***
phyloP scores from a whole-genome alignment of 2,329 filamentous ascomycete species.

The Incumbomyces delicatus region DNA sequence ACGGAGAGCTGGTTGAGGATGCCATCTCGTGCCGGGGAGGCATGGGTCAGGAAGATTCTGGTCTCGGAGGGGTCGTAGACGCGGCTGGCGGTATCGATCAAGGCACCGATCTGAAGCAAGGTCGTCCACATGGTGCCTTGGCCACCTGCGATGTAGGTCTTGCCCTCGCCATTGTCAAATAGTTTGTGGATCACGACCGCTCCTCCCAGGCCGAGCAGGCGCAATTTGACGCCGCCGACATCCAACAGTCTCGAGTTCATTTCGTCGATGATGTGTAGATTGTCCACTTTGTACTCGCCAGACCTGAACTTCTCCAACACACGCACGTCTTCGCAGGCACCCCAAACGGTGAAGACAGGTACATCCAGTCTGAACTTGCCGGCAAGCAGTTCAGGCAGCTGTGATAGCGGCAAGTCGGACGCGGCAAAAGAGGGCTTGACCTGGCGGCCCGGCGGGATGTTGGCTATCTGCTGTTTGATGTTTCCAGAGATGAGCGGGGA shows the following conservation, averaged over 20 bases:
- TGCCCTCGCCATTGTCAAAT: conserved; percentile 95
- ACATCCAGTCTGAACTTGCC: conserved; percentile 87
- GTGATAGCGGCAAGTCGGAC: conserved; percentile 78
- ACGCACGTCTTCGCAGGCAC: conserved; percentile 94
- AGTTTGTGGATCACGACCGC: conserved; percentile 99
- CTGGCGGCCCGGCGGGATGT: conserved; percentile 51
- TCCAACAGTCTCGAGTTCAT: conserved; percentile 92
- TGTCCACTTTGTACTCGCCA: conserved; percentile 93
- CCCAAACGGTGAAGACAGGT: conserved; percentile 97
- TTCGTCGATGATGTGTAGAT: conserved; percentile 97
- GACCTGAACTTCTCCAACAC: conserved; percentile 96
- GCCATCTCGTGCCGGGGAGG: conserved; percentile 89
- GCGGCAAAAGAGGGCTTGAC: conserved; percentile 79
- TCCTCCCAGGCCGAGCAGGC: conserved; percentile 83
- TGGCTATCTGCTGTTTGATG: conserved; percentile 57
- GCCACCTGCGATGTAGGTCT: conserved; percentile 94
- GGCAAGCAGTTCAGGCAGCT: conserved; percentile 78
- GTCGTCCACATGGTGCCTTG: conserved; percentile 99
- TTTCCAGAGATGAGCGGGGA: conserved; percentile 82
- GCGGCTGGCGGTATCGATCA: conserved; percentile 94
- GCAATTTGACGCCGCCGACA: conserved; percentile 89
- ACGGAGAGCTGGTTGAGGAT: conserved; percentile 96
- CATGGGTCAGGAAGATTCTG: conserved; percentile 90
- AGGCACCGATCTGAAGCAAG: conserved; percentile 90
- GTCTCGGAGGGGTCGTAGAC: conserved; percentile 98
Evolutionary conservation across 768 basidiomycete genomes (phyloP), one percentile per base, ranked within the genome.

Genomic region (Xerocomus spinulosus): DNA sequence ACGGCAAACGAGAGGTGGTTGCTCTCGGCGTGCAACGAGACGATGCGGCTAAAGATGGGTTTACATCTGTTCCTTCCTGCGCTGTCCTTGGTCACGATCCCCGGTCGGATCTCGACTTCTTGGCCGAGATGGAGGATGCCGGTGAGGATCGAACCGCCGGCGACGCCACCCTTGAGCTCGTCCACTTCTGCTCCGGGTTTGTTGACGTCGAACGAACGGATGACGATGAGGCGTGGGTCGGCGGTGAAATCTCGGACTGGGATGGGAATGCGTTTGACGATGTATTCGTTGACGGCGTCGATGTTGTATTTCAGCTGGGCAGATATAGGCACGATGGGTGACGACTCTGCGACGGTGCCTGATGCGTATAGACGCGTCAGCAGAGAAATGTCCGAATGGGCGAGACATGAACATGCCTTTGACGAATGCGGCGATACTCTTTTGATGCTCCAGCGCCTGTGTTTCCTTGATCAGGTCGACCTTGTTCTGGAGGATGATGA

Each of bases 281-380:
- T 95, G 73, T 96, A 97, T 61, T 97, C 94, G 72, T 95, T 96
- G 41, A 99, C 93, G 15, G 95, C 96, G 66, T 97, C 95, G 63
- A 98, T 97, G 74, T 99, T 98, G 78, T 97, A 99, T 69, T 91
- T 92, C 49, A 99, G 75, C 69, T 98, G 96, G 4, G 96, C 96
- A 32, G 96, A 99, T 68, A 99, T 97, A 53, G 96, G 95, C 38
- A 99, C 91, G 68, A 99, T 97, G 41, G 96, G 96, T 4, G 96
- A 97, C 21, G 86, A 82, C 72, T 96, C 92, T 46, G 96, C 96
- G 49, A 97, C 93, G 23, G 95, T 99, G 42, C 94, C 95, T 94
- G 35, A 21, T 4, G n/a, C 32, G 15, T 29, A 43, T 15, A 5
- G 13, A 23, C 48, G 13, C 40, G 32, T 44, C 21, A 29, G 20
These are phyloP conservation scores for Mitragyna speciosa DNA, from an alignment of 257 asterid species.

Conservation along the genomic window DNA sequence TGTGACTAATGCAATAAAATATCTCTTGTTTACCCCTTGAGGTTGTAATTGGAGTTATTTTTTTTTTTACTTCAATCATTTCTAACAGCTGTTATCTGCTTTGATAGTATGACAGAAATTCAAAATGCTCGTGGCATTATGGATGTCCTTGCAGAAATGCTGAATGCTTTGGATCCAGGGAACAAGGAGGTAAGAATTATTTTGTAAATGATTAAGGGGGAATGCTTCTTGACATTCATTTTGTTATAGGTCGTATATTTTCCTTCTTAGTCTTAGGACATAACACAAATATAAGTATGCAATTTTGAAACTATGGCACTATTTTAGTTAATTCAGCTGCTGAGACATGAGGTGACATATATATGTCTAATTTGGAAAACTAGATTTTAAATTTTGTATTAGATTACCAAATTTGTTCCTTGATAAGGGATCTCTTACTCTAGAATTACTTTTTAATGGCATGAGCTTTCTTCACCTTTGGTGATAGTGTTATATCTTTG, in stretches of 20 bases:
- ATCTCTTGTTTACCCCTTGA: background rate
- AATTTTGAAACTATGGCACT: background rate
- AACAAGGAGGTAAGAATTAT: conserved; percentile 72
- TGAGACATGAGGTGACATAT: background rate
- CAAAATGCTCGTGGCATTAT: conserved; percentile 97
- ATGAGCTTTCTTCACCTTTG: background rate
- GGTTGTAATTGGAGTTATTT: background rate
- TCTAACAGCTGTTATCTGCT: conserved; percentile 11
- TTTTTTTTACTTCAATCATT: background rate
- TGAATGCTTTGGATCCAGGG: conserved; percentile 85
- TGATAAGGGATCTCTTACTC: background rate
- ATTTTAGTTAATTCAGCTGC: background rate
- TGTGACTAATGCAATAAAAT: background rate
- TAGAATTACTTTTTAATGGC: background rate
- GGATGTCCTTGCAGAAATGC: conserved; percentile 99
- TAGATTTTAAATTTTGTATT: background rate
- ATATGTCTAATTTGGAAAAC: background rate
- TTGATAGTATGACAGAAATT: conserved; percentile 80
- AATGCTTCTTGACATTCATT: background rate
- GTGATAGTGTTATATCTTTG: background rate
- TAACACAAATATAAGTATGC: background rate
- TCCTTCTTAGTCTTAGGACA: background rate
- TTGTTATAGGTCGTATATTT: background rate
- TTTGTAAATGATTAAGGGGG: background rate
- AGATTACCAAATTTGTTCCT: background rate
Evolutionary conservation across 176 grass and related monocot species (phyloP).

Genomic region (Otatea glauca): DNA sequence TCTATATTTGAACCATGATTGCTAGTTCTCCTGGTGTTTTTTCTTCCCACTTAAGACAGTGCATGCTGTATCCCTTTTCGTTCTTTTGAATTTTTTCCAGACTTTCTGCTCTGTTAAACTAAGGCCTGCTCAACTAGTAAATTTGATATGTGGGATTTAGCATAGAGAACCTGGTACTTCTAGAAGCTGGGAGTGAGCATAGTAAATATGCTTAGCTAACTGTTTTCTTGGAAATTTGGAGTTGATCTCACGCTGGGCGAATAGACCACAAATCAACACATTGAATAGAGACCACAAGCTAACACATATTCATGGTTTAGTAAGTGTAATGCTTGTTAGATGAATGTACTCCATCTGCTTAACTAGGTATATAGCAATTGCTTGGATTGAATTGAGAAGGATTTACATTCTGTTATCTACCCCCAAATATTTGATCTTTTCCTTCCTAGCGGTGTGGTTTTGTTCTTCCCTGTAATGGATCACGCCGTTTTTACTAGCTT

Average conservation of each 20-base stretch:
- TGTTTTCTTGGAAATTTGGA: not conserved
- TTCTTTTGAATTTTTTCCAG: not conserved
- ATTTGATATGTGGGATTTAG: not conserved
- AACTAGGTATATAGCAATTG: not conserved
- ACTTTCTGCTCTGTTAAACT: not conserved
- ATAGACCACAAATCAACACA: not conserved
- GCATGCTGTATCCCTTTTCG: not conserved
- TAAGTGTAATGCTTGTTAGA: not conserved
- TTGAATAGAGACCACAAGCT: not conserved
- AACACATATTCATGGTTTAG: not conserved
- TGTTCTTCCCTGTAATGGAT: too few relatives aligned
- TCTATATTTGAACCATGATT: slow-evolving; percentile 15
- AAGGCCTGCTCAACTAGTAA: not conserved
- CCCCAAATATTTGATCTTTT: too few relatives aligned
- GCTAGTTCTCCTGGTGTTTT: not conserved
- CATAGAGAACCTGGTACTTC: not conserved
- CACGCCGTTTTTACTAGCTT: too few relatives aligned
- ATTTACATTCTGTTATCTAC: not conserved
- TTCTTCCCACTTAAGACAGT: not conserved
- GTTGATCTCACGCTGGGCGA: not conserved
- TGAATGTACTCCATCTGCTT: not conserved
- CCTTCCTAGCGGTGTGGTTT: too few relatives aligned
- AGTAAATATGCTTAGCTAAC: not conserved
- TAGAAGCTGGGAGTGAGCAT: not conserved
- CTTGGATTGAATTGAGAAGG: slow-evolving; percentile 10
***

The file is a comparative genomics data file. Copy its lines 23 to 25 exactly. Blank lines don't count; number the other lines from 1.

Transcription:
- GCAATTTGACGCCGCCGACA: conserved; percentile 89
- ACGGAGAGCTGGTTGAGGAT: conserved; percentile 96
- CATGGGTCAGGAAGATTCTG: conserved; percentile 90